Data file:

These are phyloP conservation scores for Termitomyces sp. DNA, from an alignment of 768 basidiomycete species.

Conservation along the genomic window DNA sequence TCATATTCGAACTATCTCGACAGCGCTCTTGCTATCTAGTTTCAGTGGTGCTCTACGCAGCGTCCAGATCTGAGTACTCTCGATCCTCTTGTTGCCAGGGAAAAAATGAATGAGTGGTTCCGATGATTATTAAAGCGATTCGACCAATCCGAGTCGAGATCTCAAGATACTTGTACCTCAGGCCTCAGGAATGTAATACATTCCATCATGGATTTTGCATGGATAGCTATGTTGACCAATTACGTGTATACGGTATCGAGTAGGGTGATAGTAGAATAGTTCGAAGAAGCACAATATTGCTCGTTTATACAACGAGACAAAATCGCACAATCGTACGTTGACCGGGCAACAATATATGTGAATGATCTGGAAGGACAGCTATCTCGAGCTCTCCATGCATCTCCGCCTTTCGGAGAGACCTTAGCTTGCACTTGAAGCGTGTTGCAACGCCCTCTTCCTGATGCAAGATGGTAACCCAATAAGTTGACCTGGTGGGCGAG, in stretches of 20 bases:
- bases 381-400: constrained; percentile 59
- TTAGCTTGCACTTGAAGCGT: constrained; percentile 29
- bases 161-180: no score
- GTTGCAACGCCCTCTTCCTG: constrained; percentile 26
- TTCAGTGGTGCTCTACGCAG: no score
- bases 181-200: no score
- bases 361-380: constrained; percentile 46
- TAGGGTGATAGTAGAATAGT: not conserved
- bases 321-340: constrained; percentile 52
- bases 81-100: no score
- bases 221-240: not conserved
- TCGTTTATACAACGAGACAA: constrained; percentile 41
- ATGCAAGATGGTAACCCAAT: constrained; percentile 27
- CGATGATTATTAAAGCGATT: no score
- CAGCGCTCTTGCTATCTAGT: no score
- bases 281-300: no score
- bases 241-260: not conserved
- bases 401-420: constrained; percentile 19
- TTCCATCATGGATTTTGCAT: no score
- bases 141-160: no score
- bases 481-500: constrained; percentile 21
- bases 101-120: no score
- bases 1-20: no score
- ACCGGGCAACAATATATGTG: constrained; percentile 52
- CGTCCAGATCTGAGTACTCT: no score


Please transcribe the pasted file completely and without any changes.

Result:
These are phyloP conservation scores for Termitomyces sp. DNA, from an alignment of 768 basidiomycete species.

Conservation along the genomic window DNA sequence TCATATTCGAACTATCTCGACAGCGCTCTTGCTATCTAGTTTCAGTGGTGCTCTACGCAGCGTCCAGATCTGAGTACTCTCGATCCTCTTGTTGCCAGGGAAAAAATGAATGAGTGGTTCCGATGATTATTAAAGCGATTCGACCAATCCGAGTCGAGATCTCAAGATACTTGTACCTCAGGCCTCAGGAATGTAATACATTCCATCATGGATTTTGCATGGATAGCTATGTTGACCAATTACGTGTATACGGTATCGAGTAGGGTGATAGTAGAATAGTTCGAAGAAGCACAATATTGCTCGTTTATACAACGAGACAAAATCGCACAATCGTACGTTGACCGGGCAACAATATATGTGAATGATCTGGAAGGACAGCTATCTCGAGCTCTCCATGCATCTCCGCCTTTCGGAGAGACCTTAGCTTGCACTTGAAGCGTGTTGCAACGCCCTCTTCCTGATGCAAGATGGTAACCCAATAAGTTGACCTGGTGGGCGAG, in stretches of 20 bases:
- bases 381-400: constrained; percentile 59
- TTAGCTTGCACTTGAAGCGT: constrained; percentile 29
- bases 161-180: no score
- GTTGCAACGCCCTCTTCCTG: constrained; percentile 26
- TTCAGTGGTGCTCTACGCAG: no score
- bases 181-200: no score
- bases 361-380: constrained; percentile 46
- TAGGGTGATAGTAGAATAGT: not conserved
- bases 321-340: constrained; percentile 52
- bases 81-100: no score
- bases 221-240: not conserved
- TCGTTTATACAACGAGACAA: constrained; percentile 41
- ATGCAAGATGGTAACCCAAT: constrained; percentile 27
- CGATGATTATTAAAGCGATT: no score
- CAGCGCTCTTGCTATCTAGT: no score
- bases 281-300: no score
- bases 241-260: not conserved
- bases 401-420: constrained; percentile 19
- TTCCATCATGGATTTTGCAT: no score
- bases 141-160: no score
- bases 481-500: constrained; percentile 21
- bases 101-120: no score
- bases 1-20: no score
- ACCGGGCAACAATATATGTG: constrained; percentile 52
- CGTCCAGATCTGAGTACTCT: no score